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Service in Real Time

Katie Elzer-Peters
Article ImageWhen an aspect of customer service becomes common across many industries, consumer expectation is that businesses in every industry will offer the service. While you don’t have to jump on every bandwagon, getting on board can help you grow your business—especially if the service allows your customers to spend more money easily with you.

In the green industry, that means offering live online inventory or the ability to shop online. If it sounds like e-commerce, it is—only your customers are mostly going to be placing draft orders that you’ll have to confirm.

Why the fuss if you still have to confirm the orders? Because shopping online is how people buy almost everything, especially in this post-COVID world. It’s a lot easier for people to merrily click through a website full of nice photos and hit “submit” than it is to download a spreadsheet, read the tiny print, cross-reference other websites or catalogs, save correctly, and email back. (Just typing that makes me tired.)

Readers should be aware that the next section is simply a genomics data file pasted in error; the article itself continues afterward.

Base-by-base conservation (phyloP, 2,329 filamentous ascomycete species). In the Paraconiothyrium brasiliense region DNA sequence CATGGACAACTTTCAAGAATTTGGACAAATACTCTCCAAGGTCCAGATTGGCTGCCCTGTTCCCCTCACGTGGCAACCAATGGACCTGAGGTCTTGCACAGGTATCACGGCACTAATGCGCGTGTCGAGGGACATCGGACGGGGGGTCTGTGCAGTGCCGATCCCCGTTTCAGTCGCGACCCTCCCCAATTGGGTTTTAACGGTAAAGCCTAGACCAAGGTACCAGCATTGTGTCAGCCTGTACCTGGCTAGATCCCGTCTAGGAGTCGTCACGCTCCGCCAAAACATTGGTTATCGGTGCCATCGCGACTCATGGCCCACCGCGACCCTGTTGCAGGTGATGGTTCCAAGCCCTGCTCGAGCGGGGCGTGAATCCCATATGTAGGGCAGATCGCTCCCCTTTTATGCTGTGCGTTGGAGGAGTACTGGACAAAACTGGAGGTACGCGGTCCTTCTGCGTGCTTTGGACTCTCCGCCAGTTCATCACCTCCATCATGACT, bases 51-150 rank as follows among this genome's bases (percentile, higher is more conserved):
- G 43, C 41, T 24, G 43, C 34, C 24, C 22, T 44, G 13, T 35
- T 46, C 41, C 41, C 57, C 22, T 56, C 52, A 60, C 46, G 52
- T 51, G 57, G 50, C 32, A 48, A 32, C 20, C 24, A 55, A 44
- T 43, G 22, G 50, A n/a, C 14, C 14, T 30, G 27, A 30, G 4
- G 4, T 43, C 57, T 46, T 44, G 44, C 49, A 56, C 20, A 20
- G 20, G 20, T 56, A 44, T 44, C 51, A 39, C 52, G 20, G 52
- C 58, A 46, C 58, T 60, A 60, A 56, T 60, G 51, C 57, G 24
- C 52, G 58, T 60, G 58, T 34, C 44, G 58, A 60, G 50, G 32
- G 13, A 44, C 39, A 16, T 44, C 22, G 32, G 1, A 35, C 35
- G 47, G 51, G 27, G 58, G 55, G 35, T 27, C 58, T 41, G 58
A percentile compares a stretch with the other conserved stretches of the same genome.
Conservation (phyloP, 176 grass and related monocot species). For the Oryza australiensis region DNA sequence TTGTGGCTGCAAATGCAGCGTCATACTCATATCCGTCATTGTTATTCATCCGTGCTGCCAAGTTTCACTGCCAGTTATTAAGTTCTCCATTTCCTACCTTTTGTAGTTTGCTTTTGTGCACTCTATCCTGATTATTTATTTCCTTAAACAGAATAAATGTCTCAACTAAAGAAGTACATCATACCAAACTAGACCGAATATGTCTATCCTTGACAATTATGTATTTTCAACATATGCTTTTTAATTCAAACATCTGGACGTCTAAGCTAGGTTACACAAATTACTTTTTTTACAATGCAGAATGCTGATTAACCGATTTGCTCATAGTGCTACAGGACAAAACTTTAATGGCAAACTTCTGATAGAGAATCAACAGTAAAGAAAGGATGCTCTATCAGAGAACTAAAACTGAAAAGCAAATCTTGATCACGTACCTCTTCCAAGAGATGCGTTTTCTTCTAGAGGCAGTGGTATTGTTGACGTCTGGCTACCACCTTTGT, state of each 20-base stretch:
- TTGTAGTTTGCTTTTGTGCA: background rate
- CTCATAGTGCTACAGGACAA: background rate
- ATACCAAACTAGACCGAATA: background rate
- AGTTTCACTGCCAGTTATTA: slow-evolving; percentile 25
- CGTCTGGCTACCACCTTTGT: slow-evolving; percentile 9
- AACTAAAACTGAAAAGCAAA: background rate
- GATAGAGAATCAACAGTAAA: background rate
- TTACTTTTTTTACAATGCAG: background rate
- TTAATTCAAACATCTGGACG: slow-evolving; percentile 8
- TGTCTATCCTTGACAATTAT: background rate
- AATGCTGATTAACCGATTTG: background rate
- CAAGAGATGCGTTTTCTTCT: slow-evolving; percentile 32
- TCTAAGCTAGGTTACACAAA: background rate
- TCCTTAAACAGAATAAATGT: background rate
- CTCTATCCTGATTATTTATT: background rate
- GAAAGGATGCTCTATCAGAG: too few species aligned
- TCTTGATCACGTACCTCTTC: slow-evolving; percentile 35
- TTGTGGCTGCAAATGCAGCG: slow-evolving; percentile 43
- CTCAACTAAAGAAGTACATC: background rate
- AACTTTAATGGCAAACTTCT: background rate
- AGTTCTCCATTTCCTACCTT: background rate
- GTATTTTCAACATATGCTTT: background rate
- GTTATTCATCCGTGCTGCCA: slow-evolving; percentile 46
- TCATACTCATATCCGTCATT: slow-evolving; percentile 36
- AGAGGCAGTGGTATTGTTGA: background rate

Here’s how to get started with live inventory to boost your business.

Pick a project manager

Designate a project manager before you do anything else. They don’t have to be senior management or a tech specialist, but they do have to be organized, good at communication and interested in the undertaking. It helps if they embrace the ideology, “Never give up!” because moving to live inventory is a big lift and they’ll be the project’s cheerleader until it’s done. You might find that you have the perfect internal fit to manage it and you’ll need to hire someone new to perform their current role.

Document & plan

Review and document current steps required for customers to place orders. Who sends availability to customers? How? In what format? How do they send their orders back? Who confirms the orders? How are they picked? Scheduled for delivery or pickup? Do you work more off of pre-orders or spec growing? If you want to replicate or change those processes, first you have to know what those processes are.